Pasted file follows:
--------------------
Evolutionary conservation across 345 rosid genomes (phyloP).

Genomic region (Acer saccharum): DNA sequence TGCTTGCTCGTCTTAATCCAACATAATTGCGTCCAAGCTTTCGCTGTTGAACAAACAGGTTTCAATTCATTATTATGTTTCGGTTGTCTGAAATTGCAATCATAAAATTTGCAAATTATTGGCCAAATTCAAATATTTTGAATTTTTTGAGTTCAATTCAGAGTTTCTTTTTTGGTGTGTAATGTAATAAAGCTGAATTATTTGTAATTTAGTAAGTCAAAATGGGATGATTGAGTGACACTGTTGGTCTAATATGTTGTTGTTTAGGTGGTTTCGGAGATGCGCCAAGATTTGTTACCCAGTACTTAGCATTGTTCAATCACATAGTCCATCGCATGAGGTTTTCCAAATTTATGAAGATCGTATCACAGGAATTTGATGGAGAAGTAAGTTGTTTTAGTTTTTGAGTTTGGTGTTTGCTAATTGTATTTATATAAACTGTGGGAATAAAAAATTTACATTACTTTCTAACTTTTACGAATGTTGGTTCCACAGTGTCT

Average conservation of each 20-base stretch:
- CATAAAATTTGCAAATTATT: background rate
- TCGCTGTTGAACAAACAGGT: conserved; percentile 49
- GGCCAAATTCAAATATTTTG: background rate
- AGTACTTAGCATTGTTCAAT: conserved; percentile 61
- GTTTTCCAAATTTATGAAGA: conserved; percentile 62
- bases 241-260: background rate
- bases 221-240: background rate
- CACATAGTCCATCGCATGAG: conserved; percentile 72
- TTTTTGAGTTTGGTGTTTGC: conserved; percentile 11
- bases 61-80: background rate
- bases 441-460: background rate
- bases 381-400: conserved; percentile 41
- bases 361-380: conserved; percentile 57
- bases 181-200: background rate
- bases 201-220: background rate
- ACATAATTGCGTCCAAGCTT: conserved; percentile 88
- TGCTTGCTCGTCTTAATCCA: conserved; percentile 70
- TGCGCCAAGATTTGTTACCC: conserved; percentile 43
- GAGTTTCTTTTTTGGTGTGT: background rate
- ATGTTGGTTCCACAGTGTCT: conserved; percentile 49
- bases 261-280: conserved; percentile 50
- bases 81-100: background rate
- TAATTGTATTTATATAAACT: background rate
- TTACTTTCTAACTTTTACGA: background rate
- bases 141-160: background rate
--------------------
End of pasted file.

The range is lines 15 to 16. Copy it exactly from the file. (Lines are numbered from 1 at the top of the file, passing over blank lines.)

- bases 381-400: conserved; percentile 41
- bases 361-380: conserved; percentile 57